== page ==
Monday, December 9, 2013

Tuesday Review: I'm Cheating and Using a Movie!

On Saturday, I saw the Hunger Games: Catching Fire. I also saw Thor (I'm a Loki fan) and there was no losing this day. However, watching Catching Fire reminded me just how beautiful and stark and anguishing that trilogy is. The second book and movie deals with the Hunger Game "victors" after winning the games, and it's clear that there are no victors, only survivors, which Haymitch clued you into when you met him, a glass of perpetual liquor in his hand. We're now shown their current ordinary world, and it starts out the same as the first book, they're hunting for food. They're providing for their families. They're trying to forget how they live or their situation, if only for a moment.

Only now it's so much worse.

Katniss shoots at game and suddenly sees herself shooting one of the tributes. She has a breakdown. Gale--the boy she loved before the games and still feels something for but can't really be recaptured--comforts her and brings her back to her house. Victory Square or whatever they termed it. It's a completely ludicrous place, the houses beautiful, but the surroundings completely opposite. Like Spock in the middle of the Dark Ages, trying to blend in. Crazy.

It's clear Katniss has taken a horrible situation and made it a thousand percent worse for herself. If President Snow didn't like her before, he certainly doesn't like her now. She made a fool of him; she defied him; and now the other districts are looking to her, inspired by her courage to spit in the face of injustice and are rising up. However, Katniss still has her own people to protect: Prim, her mother, Peeta, and Gale--and she will do whatever it takes to do that: lie, lie, lie.

Oh, it's so darned angsty, people! You need to watch it, if you won't read the books. That is all.

In the meantime, if you wish for something a little different, I just got done reading THE SWORD DANCER by Jeannie Lin, and as usual, Jeannie's world and voice is magical and beautiful. Her setting in the Tang Dynasty is just gorgeous and feels like you could walk there in your mind. I love the bits of history and culture she shares about this history, era, and culture, without feeling bogged by too much detail, without the slant that I think some history textbooks tend to give Chinese history--like they're, oh, I don't know, not as significant, I think. Yes. But I think Jeannie Lin makes the stories and history and people of China vibrant and interesting and everyman--she's like our romance version of the guy who wrote Memoirs of a Geisha, which I also thought was a beautiful writing voice and historically interesting and even-handed.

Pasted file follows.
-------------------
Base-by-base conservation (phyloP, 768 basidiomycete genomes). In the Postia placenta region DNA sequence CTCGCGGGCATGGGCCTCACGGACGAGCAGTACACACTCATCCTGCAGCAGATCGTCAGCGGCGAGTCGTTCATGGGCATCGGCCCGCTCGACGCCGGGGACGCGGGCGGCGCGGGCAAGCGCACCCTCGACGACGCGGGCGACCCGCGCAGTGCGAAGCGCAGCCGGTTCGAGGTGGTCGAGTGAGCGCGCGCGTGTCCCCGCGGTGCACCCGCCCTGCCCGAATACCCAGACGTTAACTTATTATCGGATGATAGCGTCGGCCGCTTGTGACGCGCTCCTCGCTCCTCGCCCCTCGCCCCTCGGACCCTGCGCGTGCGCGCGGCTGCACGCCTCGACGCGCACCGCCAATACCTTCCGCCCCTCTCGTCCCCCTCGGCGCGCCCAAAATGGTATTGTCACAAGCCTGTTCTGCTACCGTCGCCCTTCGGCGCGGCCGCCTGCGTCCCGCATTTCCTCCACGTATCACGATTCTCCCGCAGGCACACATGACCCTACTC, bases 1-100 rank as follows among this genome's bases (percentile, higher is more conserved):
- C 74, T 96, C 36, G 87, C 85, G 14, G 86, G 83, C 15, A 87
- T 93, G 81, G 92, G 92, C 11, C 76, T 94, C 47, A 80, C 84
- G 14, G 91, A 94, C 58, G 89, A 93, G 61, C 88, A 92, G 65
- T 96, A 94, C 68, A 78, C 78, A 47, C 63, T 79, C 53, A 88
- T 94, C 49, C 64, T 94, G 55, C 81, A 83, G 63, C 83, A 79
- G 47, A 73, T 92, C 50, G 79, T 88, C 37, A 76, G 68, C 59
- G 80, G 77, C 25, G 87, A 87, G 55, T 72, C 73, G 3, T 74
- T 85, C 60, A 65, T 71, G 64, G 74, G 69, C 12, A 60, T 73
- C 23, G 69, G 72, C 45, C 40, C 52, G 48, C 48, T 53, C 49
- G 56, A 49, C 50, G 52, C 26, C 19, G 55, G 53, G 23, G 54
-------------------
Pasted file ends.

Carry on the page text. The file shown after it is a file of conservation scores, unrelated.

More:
Okay, so my questions: do you have any recommendations for books about the Asian dynasties/histories? I'm out of Jeannie's books and need something more. Also, any YA novels that have fulfilled the empty space that the Hunger Games books left? Again, looking for more to read. Lastly, I'm all hepped up on Loki and Thor and norse mythology--any recommendations there? Movies, books, maps, young single men between the ages of 30-40 who'd like to school me specifically in Loki-lore? I'm open.


  1. I have been thinking about trying Jeannie Lin. In audio I have the choice of three: 'My Fair Concubine', 'Butterfly Swords', The Dragon and the Pearl'. Any recommendations among these?

    A long time ago I read some Pearl Buck (long after she won the Nobel prize!). I see that her books are now available e-books so would be worth a try if you haven't read her.

    For YA books I can recommend Sophie Jordan's Firelight trilogy.

  2. I was pulled in immediately with Butterfly Swords--I just love how this author writes; however, I think My Fair Concubine is probably my favorite. There was something about the hero I really found sexy and I loved how she was able to create setting.

    I haven't read Pearl Buck--I know...I haven't read any of the classics, unless you count the occasional Woodweis book. *LOL*

    I think I tried the Firelight trilogy, but didn't get far before the books had to go back. I should give them another shot. Sometimes it's a matter of reading them at the right time.